10. Ingenious as Mr. Pal's argument undoubtedly is, I am of opinion that it is not warranted by the terms of the statute. The scheme of Section 14A, Excess Profits Tax Act, appears to be noticeably different from that of Section 23B, Income- -: tax Act. Both deal with provisional assessments, but whereas under the Income-tax Act, after a final assessment has been made,' that is the only assessment to be regarded & any payment made or deemed to have been made towards the provisional assessment counts as payment towards the regular assessment, the position is very different under the Excess Profits Tax Act. I have already read the terms of Sub-section (6) of Section 14A. Under that subsection, what happens where the regular assessment results in the determination of a tax higher than the tax determined at the provisional assessment, is not that the regular assessment is, thereafter, taken as the only relevant assessment, but both the provisional and regular assessments survive, standing side by side, the amount of tax payable under the regular assessment being adjusted to that payable under the provisional assessment and not vice versa. It is not as under the Income-tax Act, that the tax liability is taken as determined under the regular assessment and any payment made or deemed to have been made under the provisional assessment counts as payment towards the regular assessment; hut the amount determined as payable by the regular assessment is reduced by the amount determined as payable by the provisional assessment. In other words, the regular assessment is taken as an effec-tive assessment only for the difference between the two assessments, whereas the provisional assessment is maintained as the valid assessment for the amount found due by and under it. It is, therefore, impossible to say, so far at least as Sub-section (6) of Section 14A is concerned, that immediately upon a regular assessment being made, the provisional assessment ceases to exist. On the other hand, the statute intends and expressly says that the provisional assessment shall survive.

11. There remains, however, the textual argument of Mr. Pal to which I have already referred, I can't say that no difficulty or construction is at all presented by the words 'regular assessment', if they are applied in the same sense in Sub-section (7), but the answer to Mr. Pal's contention, I conceive, is furnished by what happens when an amount lower than the amount found due under the provisional assessment is determined as payable under the regular assessment, whether initially or upon appeal. Mr. Pal instanced a case where the amount payable under the provisional assessment might be Rs. 5,00,000/-, that determined as payable under the regular assessment, when first made, might be Rs. 6,00,000/- and the amount determined as payable by the appellate Court on appeal from the regular assessment might be Rs. 4,00,000/-. He said that in such a case, the assessee would be entitled to apply at once for a refund of Rs. 1,00,000/-, if the sum of Rs 5,00,000/- determined as payable under the provisional assessment had already been recovered from him and, therefore, it could no longer be said that the provisional assessment still determined the amount of tax payable by him. It is true that in such a case the provisional assessment, as originally made, no longer continues to determine the amount of excess profits tax payable by the assessee, but that is because the provisional assessment itself ceases to exist in its original form, because of the effect upon it of the regular assessment, as finalised -- it might be for the time being -- by the Appellate Assistant Commissioner. In the case of Sub-section (8), the provisional assessment is not disturbed by the final assessment, but is, on the other hand, maintained for the amount it declares payable. In the case of Sub-section (7), the provisional assessment itself is reversed, as it were, by the final assessment, whether as originally made or as modified by an Appellate Assistant Commissioner or the Tribunal or other authority and, therefore, in the case of Sub-section (7), no question of the provisional assessment, as originally made, still continuing to determine the liability of tax payable by the assessee can possibly arise. I am (accordingly of opinion that it is not correct to say that the use of the phrase 'when a regular assessment is made' in both Sub-sections (6) and (7) and the different consequences resulting from the final assessment warrant an argument that even in a case where the provisional I assessment is not deduced by the regular assessment but is, on the other hand, increased, the provisional assessment ceases even to exist and 'merges in the regular assessment, with the result that if the regular assessment is thereafter set aside, there is no longer any provisional assessment to be enforced in execution. In my view, the provisional assessment, so long as it is not disturbed by the regular assessment, stands for the purpose of recovery, not only till the regular assessment is made but also thereafter, because where the final assessment is for a larger sum, only the balance is realised under that assessment, the provisional assessment being followed up for the recovery of the amount due under it. If, on the other hand, the provisional assessment is itselfdisturbed by the final assessment, either as first made or in appeal or some other proceeding, necessarily the provisional assessment, as first made, cannot continue to determine the amount of the excess profits tax due from the assessee because, being actually reversed by the final assessment, it can no longer be said to exist in its original form,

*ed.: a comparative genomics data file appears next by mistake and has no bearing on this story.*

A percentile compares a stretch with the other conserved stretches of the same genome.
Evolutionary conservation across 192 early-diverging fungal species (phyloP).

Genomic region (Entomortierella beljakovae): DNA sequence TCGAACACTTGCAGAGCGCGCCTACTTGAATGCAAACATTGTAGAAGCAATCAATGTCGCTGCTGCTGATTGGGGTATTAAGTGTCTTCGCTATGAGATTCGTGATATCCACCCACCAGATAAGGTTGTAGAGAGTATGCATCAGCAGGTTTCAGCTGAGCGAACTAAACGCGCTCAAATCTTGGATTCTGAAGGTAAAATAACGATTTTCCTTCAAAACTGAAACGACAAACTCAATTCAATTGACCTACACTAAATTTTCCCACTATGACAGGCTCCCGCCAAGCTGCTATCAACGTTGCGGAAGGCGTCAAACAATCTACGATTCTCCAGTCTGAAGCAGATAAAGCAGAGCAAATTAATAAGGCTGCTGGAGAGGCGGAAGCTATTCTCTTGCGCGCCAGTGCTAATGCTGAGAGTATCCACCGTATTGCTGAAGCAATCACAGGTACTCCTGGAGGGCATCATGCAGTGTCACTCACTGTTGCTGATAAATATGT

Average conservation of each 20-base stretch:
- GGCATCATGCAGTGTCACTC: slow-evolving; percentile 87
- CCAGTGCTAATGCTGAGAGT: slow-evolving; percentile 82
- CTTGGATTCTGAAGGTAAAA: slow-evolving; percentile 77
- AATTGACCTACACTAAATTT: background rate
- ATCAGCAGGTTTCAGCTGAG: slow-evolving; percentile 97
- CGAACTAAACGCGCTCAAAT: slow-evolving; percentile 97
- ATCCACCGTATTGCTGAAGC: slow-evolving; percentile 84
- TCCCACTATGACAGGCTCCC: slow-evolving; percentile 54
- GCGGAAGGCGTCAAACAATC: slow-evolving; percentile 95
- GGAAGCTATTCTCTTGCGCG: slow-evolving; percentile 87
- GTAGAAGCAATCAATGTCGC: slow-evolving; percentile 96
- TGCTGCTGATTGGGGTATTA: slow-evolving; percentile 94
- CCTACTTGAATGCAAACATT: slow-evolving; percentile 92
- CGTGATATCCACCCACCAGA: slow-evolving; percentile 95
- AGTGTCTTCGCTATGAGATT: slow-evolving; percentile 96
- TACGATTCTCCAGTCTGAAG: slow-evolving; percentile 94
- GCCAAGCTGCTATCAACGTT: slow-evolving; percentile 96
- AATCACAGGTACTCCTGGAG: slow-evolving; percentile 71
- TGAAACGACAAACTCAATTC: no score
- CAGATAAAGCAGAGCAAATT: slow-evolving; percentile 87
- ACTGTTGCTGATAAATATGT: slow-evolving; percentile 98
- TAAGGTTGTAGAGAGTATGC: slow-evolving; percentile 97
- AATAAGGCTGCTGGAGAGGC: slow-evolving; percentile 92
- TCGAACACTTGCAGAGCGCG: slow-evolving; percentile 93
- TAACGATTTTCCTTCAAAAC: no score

12. For the reasons given above, I do not think I can assent to the construction proposed by Mr. Pal. Like the learned Judge below, I am of opinion that neither the scheme of Section 14A, nor its obvious object, nor the language used warrants it, although I am bound to say that some kind Of a basis for a technical argument is furnished by the words 'regular assessment', to which I have so often referred.

13. The only point with which we are con- cerned in this appeal being the second one and that one being decided against the appellant, the appeal is dismissed. There will be no order as to costs.

Mallick, J.

14. I agree.


Save Judgments// Add Notes // Store Search Result sets // Organizer Client Files //